BECAUSE THE OFFICE of president is the most important, powerful and influential in the world, those seeking it must demonstrate their understanding of its significance and its global preeminence, not just their popularity.
Third-party candidates are not seeking to become the next president. As they have said repeatedly, "they are seeking to give voice to the forgotten Americans" and to "return the government to the people."
Third-party candidates can best make their points and accomplish the foregoing either in the House or Senate.
One of the recurring themes these candidates focus on is extending opportunities to the less privileged and most marginalized. They can work in Congress to push for legislation to advance the plights of their constituents. To skip this prospect and expect to improve the lot of the poor through the presidency is unrealistic.
Historically, our presidents have had some experience with bipartisan abilities to bring the far right and left to a middle ground. The recent slate of third-party candidates seeking to be included in the presidential debates is a far cry from bipartisan cooperation, which is so critical in legislating and governing.
Rep. Jesse Jackson Jr., D-Ill., has a point when he argues that Ralph Nader should be included in debates because it helps our democracy to hear different ideas. But history shows that no third-party candidate has ever won the presidency in the past 150 years of organized political party politics.
Mr. Nader, of the Green Party, represents an important constituency to which both major political parties should pay attention, and including him in the debates would simply highlight those issues that he advocates.
But these issues alone would not win him the presidency. The country is still not assured about his positions on defense, trade, fiscal policies, affirmative action or abortion, among others. He would provide a lively addition to the debates. But he will not win.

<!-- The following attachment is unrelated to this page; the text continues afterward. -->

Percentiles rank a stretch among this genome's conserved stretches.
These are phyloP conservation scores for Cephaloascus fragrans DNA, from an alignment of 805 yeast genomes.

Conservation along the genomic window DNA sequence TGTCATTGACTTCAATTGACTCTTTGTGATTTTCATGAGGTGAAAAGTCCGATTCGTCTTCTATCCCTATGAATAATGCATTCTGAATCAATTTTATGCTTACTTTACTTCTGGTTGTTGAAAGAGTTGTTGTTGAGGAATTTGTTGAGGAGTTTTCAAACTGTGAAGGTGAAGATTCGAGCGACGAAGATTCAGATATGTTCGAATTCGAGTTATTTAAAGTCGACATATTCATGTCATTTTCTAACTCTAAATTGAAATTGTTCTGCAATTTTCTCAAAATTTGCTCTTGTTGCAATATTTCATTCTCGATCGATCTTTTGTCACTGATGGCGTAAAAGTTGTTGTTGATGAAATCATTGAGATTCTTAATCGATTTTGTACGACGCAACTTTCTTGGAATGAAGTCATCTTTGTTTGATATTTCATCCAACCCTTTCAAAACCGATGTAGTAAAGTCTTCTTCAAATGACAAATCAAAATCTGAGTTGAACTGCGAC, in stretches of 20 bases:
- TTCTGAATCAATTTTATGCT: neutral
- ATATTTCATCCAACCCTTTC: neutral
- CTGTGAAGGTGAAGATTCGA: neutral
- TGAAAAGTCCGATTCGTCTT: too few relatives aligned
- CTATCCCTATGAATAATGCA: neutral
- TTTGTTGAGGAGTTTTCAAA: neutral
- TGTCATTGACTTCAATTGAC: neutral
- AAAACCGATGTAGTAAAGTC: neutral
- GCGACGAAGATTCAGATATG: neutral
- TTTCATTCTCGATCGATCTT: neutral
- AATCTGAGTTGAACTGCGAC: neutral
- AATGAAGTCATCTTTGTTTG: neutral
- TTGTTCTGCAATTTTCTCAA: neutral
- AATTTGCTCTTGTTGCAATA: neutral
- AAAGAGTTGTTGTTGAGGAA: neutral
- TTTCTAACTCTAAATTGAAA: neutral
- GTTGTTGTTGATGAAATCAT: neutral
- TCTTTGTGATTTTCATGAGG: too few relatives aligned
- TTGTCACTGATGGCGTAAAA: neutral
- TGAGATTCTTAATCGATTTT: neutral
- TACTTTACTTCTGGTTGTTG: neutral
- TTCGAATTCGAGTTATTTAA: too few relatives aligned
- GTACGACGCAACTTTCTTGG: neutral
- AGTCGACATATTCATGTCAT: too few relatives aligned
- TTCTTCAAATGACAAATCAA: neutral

Rather, Mr. Nader's advocacy style would be most felt in the Senate, where he would have all day to debate his ideas about helping Americans. His voice and those of the other candidates needs to be heard. But inclusion in the debates, with their time restraints, would not do his important views much good.
Fortunately, the Constitution provides a more tedious mechanism of electing our president. The Electoral College is such that none of the third-party candidates can win the 270 electoral votes required in capturing the presidency.
In addition, the Commission on Presidential Debates' guidelines for inclusion in the debate is clearly a major test of third-party candidates' viability. The only constitutional criteria met by all of the candidates to be eligible for president is that they be 35 years old.
None has met the other two important criteria -- ballot access in enough states to present a mathematical probability of capturing the number of electoral votes required to win and receiving at least 15 percent of popular support in five acceptable national polls.
None of the polls shows the Reform, Green, "Alternative Reform" or Libertarian parties in this percentage range.
The most important contribution that third party candidates can make to our political process is to win seats in the legislative branch, where they can alter and influence national policies and priorities. There, they can push for a legislative agenda that focuses on economic and political empowerment of their core constituents.
These presidential debates should be between the two major parties with a realistic chance of winning the election in November.
Solomon I. Omo-Osagie II teaches political science and history at Baltimore City Community College.